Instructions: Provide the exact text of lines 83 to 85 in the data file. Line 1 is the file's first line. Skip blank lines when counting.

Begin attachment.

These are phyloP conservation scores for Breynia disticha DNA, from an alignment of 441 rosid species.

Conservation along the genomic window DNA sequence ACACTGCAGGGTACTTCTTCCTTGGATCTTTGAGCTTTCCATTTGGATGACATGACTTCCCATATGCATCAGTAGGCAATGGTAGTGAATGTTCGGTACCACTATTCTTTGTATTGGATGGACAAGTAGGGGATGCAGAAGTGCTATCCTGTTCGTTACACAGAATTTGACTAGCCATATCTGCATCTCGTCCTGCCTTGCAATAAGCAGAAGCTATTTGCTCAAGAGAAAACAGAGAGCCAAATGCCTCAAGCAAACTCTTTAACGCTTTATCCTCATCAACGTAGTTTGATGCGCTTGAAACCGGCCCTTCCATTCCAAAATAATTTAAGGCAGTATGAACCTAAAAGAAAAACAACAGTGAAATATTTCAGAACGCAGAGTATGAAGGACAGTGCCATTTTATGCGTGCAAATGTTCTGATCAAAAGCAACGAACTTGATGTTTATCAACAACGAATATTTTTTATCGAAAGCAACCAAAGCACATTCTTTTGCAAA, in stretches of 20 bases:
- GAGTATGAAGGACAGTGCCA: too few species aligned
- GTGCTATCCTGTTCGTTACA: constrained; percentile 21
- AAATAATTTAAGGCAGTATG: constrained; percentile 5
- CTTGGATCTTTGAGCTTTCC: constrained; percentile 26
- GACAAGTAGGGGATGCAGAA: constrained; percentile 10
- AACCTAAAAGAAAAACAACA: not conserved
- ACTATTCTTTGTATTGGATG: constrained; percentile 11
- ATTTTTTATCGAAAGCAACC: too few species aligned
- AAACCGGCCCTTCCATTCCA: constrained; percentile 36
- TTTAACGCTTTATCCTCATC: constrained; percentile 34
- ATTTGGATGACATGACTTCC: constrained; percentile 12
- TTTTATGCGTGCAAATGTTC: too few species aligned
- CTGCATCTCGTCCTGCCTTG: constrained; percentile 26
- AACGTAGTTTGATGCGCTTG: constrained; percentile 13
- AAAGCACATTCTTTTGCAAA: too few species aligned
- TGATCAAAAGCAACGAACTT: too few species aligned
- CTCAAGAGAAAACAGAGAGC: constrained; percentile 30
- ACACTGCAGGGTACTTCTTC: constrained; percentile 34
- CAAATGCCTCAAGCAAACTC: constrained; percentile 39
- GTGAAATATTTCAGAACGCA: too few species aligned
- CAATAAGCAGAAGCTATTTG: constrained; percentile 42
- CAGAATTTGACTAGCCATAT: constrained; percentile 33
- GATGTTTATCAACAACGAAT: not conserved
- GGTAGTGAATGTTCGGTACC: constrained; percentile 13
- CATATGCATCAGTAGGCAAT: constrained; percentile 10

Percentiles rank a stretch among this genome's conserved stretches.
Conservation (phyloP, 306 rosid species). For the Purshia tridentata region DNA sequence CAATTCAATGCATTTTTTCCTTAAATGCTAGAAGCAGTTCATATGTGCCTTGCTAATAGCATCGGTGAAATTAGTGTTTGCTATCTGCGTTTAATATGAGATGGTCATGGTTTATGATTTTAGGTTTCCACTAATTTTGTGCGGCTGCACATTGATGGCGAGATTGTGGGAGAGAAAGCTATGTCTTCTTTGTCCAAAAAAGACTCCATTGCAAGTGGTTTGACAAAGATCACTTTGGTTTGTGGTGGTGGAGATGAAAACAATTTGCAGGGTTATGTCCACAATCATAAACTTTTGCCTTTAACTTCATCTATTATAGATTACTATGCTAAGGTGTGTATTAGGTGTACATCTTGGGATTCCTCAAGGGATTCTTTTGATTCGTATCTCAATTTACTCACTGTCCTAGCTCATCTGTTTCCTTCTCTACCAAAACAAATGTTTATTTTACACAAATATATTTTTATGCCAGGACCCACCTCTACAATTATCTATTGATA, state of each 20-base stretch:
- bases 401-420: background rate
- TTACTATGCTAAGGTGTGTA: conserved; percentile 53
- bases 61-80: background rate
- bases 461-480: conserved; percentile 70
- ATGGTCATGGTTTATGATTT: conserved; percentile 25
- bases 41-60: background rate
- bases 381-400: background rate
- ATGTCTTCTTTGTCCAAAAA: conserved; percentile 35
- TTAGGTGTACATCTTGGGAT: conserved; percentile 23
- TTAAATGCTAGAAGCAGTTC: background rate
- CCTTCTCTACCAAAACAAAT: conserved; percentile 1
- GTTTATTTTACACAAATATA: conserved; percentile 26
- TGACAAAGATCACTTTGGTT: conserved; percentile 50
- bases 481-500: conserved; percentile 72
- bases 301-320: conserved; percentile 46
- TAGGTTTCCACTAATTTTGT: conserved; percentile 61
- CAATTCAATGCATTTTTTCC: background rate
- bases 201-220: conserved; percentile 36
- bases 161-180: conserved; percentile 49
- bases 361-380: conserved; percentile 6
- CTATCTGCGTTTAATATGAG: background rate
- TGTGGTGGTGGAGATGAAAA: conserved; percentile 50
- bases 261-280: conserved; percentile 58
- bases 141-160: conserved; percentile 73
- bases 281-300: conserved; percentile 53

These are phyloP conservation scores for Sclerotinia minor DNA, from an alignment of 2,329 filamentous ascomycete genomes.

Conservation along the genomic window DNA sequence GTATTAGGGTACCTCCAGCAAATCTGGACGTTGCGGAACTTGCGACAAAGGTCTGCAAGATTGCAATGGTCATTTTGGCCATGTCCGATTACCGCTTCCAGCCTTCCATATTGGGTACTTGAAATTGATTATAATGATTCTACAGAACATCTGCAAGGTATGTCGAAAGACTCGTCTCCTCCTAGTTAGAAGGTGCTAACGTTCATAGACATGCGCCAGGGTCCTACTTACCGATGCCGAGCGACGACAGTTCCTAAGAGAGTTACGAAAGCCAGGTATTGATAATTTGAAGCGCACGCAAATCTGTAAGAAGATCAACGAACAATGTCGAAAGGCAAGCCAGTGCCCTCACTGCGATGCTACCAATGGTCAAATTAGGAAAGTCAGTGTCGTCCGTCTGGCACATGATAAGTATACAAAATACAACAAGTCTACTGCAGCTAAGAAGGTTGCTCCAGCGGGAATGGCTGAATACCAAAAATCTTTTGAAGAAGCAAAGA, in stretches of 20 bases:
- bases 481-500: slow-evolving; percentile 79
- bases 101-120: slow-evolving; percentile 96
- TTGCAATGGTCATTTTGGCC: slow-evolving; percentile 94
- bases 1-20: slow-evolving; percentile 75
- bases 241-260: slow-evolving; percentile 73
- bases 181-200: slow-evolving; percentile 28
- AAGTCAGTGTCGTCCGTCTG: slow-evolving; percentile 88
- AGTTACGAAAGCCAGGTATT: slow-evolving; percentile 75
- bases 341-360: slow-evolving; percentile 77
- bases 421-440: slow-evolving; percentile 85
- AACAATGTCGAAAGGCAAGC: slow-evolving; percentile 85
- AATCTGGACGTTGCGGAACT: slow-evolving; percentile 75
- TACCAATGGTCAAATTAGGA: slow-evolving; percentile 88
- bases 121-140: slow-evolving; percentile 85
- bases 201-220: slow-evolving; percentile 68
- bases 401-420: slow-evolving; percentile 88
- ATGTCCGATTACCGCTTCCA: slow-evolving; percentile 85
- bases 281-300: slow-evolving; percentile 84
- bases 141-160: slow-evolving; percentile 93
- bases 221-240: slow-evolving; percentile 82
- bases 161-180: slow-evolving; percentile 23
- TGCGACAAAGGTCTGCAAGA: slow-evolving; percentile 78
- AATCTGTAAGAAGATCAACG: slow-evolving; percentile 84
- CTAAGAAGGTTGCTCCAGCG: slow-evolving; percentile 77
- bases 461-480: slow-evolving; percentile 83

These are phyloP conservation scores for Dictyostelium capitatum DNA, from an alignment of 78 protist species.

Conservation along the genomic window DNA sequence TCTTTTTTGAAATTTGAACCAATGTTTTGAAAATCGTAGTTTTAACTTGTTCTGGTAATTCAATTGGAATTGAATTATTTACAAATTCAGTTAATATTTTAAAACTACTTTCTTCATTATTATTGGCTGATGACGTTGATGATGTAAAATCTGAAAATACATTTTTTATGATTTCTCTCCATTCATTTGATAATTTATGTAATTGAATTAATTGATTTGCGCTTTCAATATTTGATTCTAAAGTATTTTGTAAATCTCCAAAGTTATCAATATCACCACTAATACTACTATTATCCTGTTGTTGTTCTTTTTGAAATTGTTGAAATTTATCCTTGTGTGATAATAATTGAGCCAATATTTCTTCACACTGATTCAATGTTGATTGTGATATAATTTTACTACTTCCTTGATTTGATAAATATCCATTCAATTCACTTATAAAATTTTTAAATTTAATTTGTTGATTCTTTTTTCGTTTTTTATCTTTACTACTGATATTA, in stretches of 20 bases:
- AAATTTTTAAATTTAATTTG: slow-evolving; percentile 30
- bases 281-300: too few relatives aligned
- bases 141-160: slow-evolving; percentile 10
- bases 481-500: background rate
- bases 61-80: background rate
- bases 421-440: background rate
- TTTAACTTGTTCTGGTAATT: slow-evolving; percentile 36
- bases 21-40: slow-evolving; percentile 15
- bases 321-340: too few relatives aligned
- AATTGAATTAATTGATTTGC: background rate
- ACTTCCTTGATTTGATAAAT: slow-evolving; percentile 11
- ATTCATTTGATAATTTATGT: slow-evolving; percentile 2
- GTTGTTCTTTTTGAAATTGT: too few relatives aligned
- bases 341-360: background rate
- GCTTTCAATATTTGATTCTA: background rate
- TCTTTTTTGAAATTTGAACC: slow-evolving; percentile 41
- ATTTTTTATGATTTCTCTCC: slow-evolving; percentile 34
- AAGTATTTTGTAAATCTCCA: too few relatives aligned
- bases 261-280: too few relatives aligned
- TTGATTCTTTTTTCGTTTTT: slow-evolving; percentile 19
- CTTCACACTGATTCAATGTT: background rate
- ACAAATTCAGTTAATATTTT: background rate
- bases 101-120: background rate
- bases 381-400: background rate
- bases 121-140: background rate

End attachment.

Conservation along the genomic window DNA sequence TCTTTTTTGAAATTTGAACCAATGTTTTGAAAATCGTAGTTTTAACTTGTTCTGGTAATTCAATTGGAATTGAATTATTTACAAATTCAGTTAATATTTTAAAACTACTTTCTTCATTATTATTGGCTGATGACGTTGATGATGTAAAATCTGAAAATACATTTTTTATGATTTCTCTCCATTCATTTGATAATTTATGTAATTGAATTAATTGATTTGCGCTTTCAATATTTGATTCTAAAGTATTTTGTAAATCTCCAAAGTTATCAATATCACCACTAATACTACTATTATCCTGTTGTTGTTCTTTTTGAAATTGTTGAAATTTATCCTTGTGTGATAATAATTGAGCCAATATTTCTTCACACTGATTCAATGTTGATTGTGATATAATTTTACTACTTCCTTGATTTGATAAATATCCATTCAATTCACTTATAAAATTTTTAAATTTAATTTGTTGATTCTTTTTTCGTTTTTTATCTTTACTACTGATATTA, in stretches of 20 bases:
- AAATTTTTAAATTTAATTTG: slow-evolving; percentile 30
- bases 281-300: too few relatives aligned